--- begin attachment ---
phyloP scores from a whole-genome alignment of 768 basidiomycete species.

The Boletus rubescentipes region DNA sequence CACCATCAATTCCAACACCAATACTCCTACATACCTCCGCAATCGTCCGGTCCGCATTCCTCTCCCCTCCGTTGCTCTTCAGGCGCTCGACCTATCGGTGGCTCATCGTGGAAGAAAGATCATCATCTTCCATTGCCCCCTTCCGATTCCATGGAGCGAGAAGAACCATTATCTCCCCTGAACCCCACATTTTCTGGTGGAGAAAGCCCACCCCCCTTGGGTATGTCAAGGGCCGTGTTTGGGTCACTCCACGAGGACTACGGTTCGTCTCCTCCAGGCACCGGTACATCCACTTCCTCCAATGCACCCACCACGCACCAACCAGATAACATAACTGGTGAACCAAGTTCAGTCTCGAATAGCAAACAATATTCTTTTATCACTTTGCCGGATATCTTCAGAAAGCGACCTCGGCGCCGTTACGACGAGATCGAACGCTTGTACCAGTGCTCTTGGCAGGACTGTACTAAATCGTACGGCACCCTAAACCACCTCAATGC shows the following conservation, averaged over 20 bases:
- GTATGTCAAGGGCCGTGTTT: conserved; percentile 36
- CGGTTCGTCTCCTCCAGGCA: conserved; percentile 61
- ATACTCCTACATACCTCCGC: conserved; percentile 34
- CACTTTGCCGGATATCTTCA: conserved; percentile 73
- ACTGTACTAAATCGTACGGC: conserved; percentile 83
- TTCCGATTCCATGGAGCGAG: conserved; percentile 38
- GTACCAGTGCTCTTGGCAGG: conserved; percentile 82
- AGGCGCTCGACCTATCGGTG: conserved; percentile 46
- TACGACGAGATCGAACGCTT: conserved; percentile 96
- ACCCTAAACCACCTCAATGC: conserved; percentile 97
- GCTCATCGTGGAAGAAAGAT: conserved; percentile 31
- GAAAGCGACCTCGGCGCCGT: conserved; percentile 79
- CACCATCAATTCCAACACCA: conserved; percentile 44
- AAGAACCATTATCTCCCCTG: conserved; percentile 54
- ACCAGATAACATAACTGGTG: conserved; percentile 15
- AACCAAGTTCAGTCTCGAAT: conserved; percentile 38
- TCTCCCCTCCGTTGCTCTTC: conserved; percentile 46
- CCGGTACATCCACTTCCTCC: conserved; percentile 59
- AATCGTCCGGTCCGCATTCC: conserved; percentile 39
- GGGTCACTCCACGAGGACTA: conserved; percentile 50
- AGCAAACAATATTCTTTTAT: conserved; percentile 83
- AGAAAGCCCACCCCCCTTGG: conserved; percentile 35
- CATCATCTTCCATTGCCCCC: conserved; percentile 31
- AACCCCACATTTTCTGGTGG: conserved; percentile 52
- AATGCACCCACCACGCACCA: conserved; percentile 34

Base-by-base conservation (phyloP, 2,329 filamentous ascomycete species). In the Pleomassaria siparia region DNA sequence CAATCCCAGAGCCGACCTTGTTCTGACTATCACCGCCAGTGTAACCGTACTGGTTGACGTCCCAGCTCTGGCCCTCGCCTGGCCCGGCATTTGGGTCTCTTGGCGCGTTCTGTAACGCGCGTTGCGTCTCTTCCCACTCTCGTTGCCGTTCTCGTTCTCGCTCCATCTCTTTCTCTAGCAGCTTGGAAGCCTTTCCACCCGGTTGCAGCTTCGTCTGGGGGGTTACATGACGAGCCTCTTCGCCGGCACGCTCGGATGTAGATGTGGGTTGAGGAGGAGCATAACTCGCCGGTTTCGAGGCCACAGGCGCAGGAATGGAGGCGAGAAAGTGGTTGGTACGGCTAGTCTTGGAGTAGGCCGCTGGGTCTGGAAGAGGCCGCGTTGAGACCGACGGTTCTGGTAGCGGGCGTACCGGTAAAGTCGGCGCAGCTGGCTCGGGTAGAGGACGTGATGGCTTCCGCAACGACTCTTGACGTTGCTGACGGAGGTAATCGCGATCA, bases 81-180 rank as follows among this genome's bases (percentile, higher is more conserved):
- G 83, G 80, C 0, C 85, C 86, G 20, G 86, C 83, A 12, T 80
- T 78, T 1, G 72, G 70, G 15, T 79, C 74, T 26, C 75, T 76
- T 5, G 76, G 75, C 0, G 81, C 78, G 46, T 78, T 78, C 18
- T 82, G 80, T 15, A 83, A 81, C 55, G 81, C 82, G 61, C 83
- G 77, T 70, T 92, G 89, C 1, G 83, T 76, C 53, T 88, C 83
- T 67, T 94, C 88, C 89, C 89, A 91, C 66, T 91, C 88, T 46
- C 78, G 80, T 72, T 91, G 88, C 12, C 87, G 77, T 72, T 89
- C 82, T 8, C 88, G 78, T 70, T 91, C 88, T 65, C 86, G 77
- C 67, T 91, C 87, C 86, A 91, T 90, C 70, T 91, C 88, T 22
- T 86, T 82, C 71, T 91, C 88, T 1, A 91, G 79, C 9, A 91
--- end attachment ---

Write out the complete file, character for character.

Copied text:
phyloP scores from a whole-genome alignment of 768 basidiomycete species.

The Boletus rubescentipes region DNA sequence CACCATCAATTCCAACACCAATACTCCTACATACCTCCGCAATCGTCCGGTCCGCATTCCTCTCCCCTCCGTTGCTCTTCAGGCGCTCGACCTATCGGTGGCTCATCGTGGAAGAAAGATCATCATCTTCCATTGCCCCCTTCCGATTCCATGGAGCGAGAAGAACCATTATCTCCCCTGAACCCCACATTTTCTGGTGGAGAAAGCCCACCCCCCTTGGGTATGTCAAGGGCCGTGTTTGGGTCACTCCACGAGGACTACGGTTCGTCTCCTCCAGGCACCGGTACATCCACTTCCTCCAATGCACCCACCACGCACCAACCAGATAACATAACTGGTGAACCAAGTTCAGTCTCGAATAGCAAACAATATTCTTTTATCACTTTGCCGGATATCTTCAGAAAGCGACCTCGGCGCCGTTACGACGAGATCGAACGCTTGTACCAGTGCTCTTGGCAGGACTGTACTAAATCGTACGGCACCCTAAACCACCTCAATGC shows the following conservation, averaged over 20 bases:
- GTATGTCAAGGGCCGTGTTT: conserved; percentile 36
- CGGTTCGTCTCCTCCAGGCA: conserved; percentile 61
- ATACTCCTACATACCTCCGC: conserved; percentile 34
- CACTTTGCCGGATATCTTCA: conserved; percentile 73
- ACTGTACTAAATCGTACGGC: conserved; percentile 83
- TTCCGATTCCATGGAGCGAG: conserved; percentile 38
- GTACCAGTGCTCTTGGCAGG: conserved; percentile 82
- AGGCGCTCGACCTATCGGTG: conserved; percentile 46
- TACGACGAGATCGAACGCTT: conserved; percentile 96
- ACCCTAAACCACCTCAATGC: conserved; percentile 97
- GCTCATCGTGGAAGAAAGAT: conserved; percentile 31
- GAAAGCGACCTCGGCGCCGT: conserved; percentile 79
- CACCATCAATTCCAACACCA: conserved; percentile 44
- AAGAACCATTATCTCCCCTG: conserved; percentile 54
- ACCAGATAACATAACTGGTG: conserved; percentile 15
- AACCAAGTTCAGTCTCGAAT: conserved; percentile 38
- TCTCCCCTCCGTTGCTCTTC: conserved; percentile 46
- CCGGTACATCCACTTCCTCC: conserved; percentile 59
- AATCGTCCGGTCCGCATTCC: conserved; percentile 39
- GGGTCACTCCACGAGGACTA: conserved; percentile 50
- AGCAAACAATATTCTTTTAT: conserved; percentile 83
- AGAAAGCCCACCCCCCTTGG: conserved; percentile 35
- CATCATCTTCCATTGCCCCC: conserved; percentile 31
- AACCCCACATTTTCTGGTGG: conserved; percentile 52
- AATGCACCCACCACGCACCA: conserved; percentile 34

Base-by-base conservation (phyloP, 2,329 filamentous ascomycete species). In the Pleomassaria siparia region DNA sequence CAATCCCAGAGCCGACCTTGTTCTGACTATCACCGCCAGTGTAACCGTACTGGTTGACGTCCCAGCTCTGGCCCTCGCCTGGCCCGGCATTTGGGTCTCTTGGCGCGTTCTGTAACGCGCGTTGCGTCTCTTCCCACTCTCGTTGCCGTTCTCGTTCTCGCTCCATCTCTTTCTCTAGCAGCTTGGAAGCCTTTCCACCCGGTTGCAGCTTCGTCTGGGGGGTTACATGACGAGCCTCTTCGCCGGCACGCTCGGATGTAGATGTGGGTTGAGGAGGAGCATAACTCGCCGGTTTCGAGGCCACAGGCGCAGGAATGGAGGCGAGAAAGTGGTTGGTACGGCTAGTCTTGGAGTAGGCCGCTGGGTCTGGAAGAGGCCGCGTTGAGACCGACGGTTCTGGTAGCGGGCGTACCGGTAAAGTCGGCGCAGCTGGCTCGGGTAGAGGACGTGATGGCTTCCGCAACGACTCTTGACGTTGCTGACGGAGGTAATCGCGATCA, bases 81-180 rank as follows among this genome's bases (percentile, higher is more conserved):
- G 83, G 80, C 0, C 85, C 86, G 20, G 86, C 83, A 12, T 80
- T 78, T 1, G 72, G 70, G 15, T 79, C 74, T 26, C 75, T 76
- T 5, G 76, G 75, C 0, G 81, C 78, G 46, T 78, T 78, C 18
- T 82, G 80, T 15, A 83, A 81, C 55, G 81, C 82, G 61, C 83
- G 77, T 70, T 92, G 89, C 1, G 83, T 76, C 53, T 88, C 83
- T 67, T 94, C 88, C 89, C 89, A 91, C 66, T 91, C 88, T 46
- C 78, G 80, T 72, T 91, G 88, C 12, C 87, G 77, T 72, T 89
- C 82, T 8, C 88, G 78, T 70, T 91, C 88, T 65, C 86, G 77
- C 67, T 91, C 87, C 86, A 91, T 90, C 70, T 91, C 88, T 22
- T 86, T 82, C 71, T 91, C 88, T 1, A 91, G 79, C 9, A 91